April 25, 2021

Her true work, which had lingered for so many years in her imagination, emerged fully formed.

Sooki Raphael

By Ann Patchett

Read it and weep. I did.

I have spent the much of my life contemplating the experience of feeling unseen by most and understood by few.

My heart swelled reading this, enthralled by each sentence the whole way through, wondering how it would end. It turned my whole evening around and instilled confidence and a resurfacing desire to be connected.

It inspired and reminded me to be open.

It is a reminder I can live a full life, complete with unconditional love and supportive friendship. That I can receive openness; that I can, am worthy, and should give it too.

"Renée Fleming spent two years in Germany studying voice while she was in her twenties. She told me that over the course of her life, each time she went back to Germany she found her fluency had mysteriously improved, as if the language had continued to work its way into her brain regardless of whether she was speaking it. This was the closest I could come to understanding what happened to Sooki. After her first round of cancer, while she recovered from the Whipple and endured the FOLFIRINOX, she started to paint like someone who had never stopped. Her true work, which had lingered for so many years in her imagination, emerged fully formed, because even if she hadn’t been painting, she saw the world as a painter, not in terms of language and story but of color and shape. She painted as fast as she could get her canvases prepped, berating herself for falling asleep in the afternoons. “My whole life I’ve wanted this time. I can’t sleep through it.”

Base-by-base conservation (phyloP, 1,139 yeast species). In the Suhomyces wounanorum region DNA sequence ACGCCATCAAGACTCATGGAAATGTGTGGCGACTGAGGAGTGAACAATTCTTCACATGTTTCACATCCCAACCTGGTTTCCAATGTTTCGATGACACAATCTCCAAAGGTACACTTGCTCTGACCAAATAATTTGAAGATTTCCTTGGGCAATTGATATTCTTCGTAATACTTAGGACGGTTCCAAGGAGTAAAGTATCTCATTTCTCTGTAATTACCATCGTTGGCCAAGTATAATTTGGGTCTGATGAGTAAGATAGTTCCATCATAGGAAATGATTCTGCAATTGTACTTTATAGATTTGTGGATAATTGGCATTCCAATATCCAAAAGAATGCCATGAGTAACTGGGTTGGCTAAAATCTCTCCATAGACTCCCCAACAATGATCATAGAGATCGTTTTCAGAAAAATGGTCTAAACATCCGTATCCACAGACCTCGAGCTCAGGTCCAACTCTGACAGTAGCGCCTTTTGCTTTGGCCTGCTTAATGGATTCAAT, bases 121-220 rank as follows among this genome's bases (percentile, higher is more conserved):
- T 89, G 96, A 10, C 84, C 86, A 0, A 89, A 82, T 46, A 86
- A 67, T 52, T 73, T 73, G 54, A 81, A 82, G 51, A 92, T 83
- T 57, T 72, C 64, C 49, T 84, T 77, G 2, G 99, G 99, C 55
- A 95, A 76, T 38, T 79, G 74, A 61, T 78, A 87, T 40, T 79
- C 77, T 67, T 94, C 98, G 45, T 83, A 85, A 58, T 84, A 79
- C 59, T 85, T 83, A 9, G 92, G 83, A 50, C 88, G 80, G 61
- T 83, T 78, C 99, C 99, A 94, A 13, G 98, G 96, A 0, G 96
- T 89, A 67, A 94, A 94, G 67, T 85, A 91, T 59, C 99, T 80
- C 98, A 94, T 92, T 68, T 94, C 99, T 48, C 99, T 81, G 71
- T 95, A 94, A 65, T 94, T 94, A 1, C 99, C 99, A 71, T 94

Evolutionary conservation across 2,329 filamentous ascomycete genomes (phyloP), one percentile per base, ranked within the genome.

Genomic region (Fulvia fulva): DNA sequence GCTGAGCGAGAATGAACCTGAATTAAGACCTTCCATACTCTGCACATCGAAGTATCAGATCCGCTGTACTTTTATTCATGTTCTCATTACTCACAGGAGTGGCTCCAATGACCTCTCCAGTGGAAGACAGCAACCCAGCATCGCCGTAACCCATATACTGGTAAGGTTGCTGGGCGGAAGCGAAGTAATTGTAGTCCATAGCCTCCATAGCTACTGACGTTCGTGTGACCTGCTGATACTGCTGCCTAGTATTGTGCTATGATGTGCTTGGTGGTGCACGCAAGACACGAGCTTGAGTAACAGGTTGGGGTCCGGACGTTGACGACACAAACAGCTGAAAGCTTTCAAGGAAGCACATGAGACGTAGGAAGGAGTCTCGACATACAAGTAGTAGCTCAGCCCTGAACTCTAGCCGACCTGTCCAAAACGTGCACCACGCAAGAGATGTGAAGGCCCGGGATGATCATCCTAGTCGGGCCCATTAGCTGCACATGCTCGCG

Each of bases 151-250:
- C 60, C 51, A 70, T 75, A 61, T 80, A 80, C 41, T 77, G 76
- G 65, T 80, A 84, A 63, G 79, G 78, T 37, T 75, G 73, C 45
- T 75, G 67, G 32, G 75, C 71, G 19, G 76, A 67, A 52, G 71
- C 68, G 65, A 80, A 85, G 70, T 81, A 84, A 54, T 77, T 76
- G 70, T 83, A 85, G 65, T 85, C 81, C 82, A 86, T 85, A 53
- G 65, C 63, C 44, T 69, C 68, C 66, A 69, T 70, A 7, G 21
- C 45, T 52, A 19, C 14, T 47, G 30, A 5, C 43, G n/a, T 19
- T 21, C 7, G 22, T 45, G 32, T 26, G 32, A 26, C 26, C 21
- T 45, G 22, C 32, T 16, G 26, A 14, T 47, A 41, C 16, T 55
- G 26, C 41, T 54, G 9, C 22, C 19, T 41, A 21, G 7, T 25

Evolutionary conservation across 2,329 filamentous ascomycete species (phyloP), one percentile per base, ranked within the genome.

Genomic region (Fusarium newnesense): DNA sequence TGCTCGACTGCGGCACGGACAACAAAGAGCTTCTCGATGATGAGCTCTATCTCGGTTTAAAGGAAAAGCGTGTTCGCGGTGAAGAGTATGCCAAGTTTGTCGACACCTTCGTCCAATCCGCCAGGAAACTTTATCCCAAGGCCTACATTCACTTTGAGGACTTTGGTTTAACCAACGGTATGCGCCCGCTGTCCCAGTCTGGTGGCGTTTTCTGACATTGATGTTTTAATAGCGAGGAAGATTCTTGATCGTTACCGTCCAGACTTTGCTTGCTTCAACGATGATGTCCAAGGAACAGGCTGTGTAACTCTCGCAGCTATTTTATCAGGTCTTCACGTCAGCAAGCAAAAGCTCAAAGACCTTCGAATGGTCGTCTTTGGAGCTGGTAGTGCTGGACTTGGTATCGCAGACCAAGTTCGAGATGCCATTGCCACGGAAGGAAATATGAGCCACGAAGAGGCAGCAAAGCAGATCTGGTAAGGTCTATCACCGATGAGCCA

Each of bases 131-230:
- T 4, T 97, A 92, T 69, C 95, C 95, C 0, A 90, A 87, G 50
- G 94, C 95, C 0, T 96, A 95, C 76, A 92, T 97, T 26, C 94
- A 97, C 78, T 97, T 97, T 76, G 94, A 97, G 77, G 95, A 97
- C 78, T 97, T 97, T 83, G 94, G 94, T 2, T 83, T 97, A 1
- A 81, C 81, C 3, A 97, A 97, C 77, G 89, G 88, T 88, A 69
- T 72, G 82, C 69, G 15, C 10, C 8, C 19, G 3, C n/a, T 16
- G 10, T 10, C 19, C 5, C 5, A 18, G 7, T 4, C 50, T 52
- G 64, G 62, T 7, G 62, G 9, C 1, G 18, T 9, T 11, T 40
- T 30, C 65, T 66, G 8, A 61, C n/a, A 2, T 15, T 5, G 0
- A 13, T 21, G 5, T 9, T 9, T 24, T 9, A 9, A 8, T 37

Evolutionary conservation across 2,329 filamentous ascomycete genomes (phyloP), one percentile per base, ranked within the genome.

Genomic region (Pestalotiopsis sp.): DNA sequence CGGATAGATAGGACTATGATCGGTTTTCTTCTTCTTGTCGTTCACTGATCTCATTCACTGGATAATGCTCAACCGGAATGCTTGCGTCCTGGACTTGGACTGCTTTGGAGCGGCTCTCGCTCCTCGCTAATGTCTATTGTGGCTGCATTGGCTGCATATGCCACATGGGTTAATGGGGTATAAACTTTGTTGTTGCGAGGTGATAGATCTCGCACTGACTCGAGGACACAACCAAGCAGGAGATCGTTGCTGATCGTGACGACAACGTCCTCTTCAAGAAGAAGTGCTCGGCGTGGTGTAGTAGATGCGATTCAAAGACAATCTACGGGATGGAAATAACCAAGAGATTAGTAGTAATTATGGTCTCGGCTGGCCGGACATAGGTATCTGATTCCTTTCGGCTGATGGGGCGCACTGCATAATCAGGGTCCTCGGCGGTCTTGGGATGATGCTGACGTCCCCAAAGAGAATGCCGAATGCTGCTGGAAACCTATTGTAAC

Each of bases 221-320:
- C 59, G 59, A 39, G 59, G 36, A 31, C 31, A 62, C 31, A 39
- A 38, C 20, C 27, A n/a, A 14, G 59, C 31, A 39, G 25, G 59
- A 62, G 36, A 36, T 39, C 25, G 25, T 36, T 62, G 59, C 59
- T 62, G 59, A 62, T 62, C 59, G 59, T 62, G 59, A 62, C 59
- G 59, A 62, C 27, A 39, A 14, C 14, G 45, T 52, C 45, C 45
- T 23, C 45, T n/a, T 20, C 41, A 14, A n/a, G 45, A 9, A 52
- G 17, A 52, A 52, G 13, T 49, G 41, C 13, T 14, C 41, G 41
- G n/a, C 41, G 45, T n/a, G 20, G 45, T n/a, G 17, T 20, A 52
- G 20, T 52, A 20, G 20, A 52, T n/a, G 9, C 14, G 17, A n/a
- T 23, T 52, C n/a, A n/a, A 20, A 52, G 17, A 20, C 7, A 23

The paintings came from a landscape of dreams, pattern on pattern, impossible colors leaning into one another. She painted her granddaughter striding through a field of her own imagination, she painted herself wearing a mask, she painted me walking down our street with such vividness that I realized I had never seen the street before. I would bring her stacks of art books from the closed bookstore and she all but ate them. Sooki didn’t talk about her husband or her children or her friends or her employer; she talked about color. We talked about art. She brought her paintings upstairs to show us: a person who was too shy to say good night most nights was happy for us to see her work. There was no hesitation on the canvases, no timidity. She had transferred her life into brushwork, impossible colors overlapping, the composition precariously and perfectly balanced. The paintings were bold, confident, at ease. When she gave us the painting she had done of Sparky on the back of the couch, I felt as if Matisse had painted our dog."

“Death,” I said. I didn’t say, Your death. I didn’t say, This thing you live with every minute, this heaving horse’s skull, I held it for you today so that you could talk it out with the people who love you. I had set my intention going in: I wanted to help my friend. In making the journey to Oz, she had found the strength and clarity she needed to go home again." 

"As it turned out, Sooki and I needed the same thing: to find someone who could see us as our best and most complete selves. Astonishing to come across such a friendship at this point in life. At any point in life."

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